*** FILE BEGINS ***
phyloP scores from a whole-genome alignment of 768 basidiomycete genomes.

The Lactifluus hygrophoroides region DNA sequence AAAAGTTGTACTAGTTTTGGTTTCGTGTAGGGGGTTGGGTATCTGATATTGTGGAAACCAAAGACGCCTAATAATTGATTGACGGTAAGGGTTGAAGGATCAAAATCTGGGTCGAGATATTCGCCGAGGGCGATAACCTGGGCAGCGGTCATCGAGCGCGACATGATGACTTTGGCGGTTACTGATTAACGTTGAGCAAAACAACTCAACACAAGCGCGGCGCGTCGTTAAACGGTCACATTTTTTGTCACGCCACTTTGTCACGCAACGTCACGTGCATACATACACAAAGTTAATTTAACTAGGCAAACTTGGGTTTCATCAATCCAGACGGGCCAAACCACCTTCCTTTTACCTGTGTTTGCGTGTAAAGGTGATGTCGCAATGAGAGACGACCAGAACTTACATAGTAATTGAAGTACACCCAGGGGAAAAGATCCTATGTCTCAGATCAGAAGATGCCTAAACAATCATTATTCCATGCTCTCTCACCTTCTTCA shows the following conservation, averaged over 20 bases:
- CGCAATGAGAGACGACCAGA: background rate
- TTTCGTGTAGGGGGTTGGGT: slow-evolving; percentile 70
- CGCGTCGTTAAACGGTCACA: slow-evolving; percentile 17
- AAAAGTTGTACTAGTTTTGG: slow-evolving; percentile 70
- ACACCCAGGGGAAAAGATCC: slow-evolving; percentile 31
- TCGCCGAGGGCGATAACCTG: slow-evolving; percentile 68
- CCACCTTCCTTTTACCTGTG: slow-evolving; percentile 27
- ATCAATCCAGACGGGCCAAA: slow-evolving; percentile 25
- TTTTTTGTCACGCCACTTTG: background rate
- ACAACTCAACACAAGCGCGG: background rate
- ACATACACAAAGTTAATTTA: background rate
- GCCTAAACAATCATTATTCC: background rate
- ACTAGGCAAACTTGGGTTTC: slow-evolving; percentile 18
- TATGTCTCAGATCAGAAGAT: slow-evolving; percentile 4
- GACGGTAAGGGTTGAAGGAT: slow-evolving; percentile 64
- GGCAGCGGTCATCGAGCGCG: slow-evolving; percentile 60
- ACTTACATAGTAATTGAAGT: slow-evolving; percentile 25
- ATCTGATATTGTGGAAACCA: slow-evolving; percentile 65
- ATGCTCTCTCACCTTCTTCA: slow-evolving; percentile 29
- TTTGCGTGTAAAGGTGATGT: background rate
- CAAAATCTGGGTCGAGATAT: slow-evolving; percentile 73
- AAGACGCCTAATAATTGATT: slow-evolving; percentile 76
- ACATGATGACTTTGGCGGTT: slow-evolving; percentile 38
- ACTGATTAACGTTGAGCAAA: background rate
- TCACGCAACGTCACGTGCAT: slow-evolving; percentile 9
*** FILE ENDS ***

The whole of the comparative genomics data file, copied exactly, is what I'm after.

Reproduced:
phyloP scores from a whole-genome alignment of 768 basidiomycete genomes.

The Lactifluus hygrophoroides region DNA sequence AAAAGTTGTACTAGTTTTGGTTTCGTGTAGGGGGTTGGGTATCTGATATTGTGGAAACCAAAGACGCCTAATAATTGATTGACGGTAAGGGTTGAAGGATCAAAATCTGGGTCGAGATATTCGCCGAGGGCGATAACCTGGGCAGCGGTCATCGAGCGCGACATGATGACTTTGGCGGTTACTGATTAACGTTGAGCAAAACAACTCAACACAAGCGCGGCGCGTCGTTAAACGGTCACATTTTTTGTCACGCCACTTTGTCACGCAACGTCACGTGCATACATACACAAAGTTAATTTAACTAGGCAAACTTGGGTTTCATCAATCCAGACGGGCCAAACCACCTTCCTTTTACCTGTGTTTGCGTGTAAAGGTGATGTCGCAATGAGAGACGACCAGAACTTACATAGTAATTGAAGTACACCCAGGGGAAAAGATCCTATGTCTCAGATCAGAAGATGCCTAAACAATCATTATTCCATGCTCTCTCACCTTCTTCA shows the following conservation, averaged over 20 bases:
- CGCAATGAGAGACGACCAGA: background rate
- TTTCGTGTAGGGGGTTGGGT: slow-evolving; percentile 70
- CGCGTCGTTAAACGGTCACA: slow-evolving; percentile 17
- AAAAGTTGTACTAGTTTTGG: slow-evolving; percentile 70
- ACACCCAGGGGAAAAGATCC: slow-evolving; percentile 31
- TCGCCGAGGGCGATAACCTG: slow-evolving; percentile 68
- CCACCTTCCTTTTACCTGTG: slow-evolving; percentile 27
- ATCAATCCAGACGGGCCAAA: slow-evolving; percentile 25
- TTTTTTGTCACGCCACTTTG: background rate
- ACAACTCAACACAAGCGCGG: background rate
- ACATACACAAAGTTAATTTA: background rate
- GCCTAAACAATCATTATTCC: background rate
- ACTAGGCAAACTTGGGTTTC: slow-evolving; percentile 18
- TATGTCTCAGATCAGAAGAT: slow-evolving; percentile 4
- GACGGTAAGGGTTGAAGGAT: slow-evolving; percentile 64
- GGCAGCGGTCATCGAGCGCG: slow-evolving; percentile 60
- ACTTACATAGTAATTGAAGT: slow-evolving; percentile 25
- ATCTGATATTGTGGAAACCA: slow-evolving; percentile 65
- ATGCTCTCTCACCTTCTTCA: slow-evolving; percentile 29
- TTTGCGTGTAAAGGTGATGT: background rate
- CAAAATCTGGGTCGAGATAT: slow-evolving; percentile 73
- AAGACGCCTAATAATTGATT: slow-evolving; percentile 76
- ACATGATGACTTTGGCGGTT: slow-evolving; percentile 38
- ACTGATTAACGTTGAGCAAA: background rate
- TCACGCAACGTCACGTGCAT: slow-evolving; percentile 9